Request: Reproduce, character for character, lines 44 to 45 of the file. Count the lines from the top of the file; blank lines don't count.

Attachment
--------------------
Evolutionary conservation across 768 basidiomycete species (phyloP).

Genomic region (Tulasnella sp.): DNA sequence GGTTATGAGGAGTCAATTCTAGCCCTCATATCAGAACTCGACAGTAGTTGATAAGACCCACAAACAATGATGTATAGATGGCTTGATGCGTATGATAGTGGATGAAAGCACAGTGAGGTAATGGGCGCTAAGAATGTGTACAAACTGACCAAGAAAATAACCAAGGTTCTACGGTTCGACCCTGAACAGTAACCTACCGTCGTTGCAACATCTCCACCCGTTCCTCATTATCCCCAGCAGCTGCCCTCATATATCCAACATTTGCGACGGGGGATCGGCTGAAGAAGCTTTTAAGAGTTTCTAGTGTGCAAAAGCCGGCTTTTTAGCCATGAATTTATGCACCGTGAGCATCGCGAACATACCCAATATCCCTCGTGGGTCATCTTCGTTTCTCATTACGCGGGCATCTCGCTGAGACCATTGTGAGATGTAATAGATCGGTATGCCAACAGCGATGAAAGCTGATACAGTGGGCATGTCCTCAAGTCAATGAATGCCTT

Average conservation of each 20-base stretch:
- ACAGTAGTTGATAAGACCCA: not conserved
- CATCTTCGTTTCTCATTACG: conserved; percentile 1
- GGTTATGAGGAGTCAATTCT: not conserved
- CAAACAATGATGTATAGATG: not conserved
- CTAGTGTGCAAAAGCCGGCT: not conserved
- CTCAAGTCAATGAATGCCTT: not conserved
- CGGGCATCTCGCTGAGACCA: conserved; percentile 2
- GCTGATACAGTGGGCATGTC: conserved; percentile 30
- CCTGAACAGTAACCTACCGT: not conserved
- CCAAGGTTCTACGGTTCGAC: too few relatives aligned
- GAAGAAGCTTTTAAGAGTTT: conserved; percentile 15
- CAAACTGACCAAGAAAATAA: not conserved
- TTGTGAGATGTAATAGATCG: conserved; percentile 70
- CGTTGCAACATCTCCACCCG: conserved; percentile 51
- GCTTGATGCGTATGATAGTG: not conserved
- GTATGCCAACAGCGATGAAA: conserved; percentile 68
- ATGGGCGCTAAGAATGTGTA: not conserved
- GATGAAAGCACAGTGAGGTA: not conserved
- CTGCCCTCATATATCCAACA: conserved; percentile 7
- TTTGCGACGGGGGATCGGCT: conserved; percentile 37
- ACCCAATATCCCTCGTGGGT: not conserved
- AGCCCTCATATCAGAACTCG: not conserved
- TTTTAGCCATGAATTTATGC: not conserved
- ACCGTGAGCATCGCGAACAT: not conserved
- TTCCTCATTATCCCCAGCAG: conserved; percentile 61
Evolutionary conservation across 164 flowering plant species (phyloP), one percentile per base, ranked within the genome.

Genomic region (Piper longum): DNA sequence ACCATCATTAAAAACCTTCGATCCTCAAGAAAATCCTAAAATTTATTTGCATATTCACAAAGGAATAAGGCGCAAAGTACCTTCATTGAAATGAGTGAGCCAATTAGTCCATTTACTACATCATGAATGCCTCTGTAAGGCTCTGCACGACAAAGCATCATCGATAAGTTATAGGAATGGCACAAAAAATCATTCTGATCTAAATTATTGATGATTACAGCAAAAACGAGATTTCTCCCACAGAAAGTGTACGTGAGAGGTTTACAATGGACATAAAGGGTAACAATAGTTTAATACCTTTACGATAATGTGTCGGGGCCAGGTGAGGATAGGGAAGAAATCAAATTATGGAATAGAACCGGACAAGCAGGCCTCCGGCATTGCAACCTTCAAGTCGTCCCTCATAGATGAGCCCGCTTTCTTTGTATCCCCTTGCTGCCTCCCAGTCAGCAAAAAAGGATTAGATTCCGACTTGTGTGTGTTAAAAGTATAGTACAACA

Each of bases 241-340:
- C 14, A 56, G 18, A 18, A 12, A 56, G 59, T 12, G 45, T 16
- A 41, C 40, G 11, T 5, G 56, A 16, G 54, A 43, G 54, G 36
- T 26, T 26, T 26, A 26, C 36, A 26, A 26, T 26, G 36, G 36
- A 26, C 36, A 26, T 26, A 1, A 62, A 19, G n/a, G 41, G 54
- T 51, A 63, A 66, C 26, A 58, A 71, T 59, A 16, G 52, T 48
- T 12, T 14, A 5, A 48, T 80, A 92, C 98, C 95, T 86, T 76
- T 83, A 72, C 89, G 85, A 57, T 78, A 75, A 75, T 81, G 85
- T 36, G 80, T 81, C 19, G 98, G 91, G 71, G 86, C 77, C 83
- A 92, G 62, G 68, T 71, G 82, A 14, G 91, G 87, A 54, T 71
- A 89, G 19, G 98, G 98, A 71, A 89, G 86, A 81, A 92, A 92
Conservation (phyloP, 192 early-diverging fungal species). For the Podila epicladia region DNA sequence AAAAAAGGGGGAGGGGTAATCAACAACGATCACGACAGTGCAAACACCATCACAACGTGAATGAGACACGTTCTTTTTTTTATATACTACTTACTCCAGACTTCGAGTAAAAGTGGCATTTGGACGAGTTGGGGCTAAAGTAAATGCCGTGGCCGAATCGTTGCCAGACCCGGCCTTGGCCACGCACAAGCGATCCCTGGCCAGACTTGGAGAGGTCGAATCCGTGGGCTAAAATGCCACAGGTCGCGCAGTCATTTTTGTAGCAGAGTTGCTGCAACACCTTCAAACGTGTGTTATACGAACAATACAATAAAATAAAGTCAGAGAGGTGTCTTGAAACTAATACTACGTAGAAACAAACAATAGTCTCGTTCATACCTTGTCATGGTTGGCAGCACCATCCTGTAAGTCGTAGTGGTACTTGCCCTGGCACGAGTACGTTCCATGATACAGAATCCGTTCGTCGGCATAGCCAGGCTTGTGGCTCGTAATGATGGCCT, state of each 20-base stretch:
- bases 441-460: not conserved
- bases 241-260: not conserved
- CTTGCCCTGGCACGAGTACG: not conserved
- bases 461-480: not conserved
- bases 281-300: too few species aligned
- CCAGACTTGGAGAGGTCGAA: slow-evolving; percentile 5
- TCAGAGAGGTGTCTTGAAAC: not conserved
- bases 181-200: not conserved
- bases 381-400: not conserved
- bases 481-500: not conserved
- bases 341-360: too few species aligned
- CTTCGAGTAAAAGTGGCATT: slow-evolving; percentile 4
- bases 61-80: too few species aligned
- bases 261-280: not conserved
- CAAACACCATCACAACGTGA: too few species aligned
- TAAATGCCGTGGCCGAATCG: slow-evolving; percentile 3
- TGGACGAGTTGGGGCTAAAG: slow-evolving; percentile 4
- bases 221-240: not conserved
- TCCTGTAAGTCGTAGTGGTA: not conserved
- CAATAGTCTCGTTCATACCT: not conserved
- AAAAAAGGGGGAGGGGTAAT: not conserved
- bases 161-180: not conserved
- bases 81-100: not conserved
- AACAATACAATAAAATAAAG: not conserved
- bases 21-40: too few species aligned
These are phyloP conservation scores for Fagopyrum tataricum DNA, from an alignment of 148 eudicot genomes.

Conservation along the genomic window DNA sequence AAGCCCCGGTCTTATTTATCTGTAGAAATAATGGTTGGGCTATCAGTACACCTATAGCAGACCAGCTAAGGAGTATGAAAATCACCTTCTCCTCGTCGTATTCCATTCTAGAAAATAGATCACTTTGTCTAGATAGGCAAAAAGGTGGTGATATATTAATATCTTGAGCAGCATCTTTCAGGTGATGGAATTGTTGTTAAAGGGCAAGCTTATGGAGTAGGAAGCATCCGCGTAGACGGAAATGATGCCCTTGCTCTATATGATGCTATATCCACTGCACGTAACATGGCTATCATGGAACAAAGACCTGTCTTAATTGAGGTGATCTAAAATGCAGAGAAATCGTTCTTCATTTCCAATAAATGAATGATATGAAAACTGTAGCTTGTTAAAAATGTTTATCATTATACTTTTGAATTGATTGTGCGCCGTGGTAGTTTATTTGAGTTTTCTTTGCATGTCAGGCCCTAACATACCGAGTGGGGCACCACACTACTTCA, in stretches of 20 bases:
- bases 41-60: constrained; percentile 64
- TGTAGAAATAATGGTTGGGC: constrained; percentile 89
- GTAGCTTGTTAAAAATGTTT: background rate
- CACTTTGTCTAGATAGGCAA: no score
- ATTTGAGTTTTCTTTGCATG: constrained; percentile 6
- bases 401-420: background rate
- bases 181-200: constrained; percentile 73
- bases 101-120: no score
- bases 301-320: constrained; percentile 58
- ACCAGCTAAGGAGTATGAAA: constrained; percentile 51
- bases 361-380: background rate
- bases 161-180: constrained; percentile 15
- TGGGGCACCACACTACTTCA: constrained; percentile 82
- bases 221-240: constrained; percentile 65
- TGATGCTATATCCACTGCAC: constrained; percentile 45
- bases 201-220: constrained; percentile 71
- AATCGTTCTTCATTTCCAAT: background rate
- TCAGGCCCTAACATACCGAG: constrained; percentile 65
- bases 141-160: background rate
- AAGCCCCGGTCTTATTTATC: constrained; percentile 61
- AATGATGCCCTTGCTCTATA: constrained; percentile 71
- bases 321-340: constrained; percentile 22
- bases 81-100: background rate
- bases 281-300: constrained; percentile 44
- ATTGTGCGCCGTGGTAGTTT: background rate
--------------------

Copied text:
- bases 241-260: not conserved
- CTTGCCCTGGCACGAGTACG: not conserved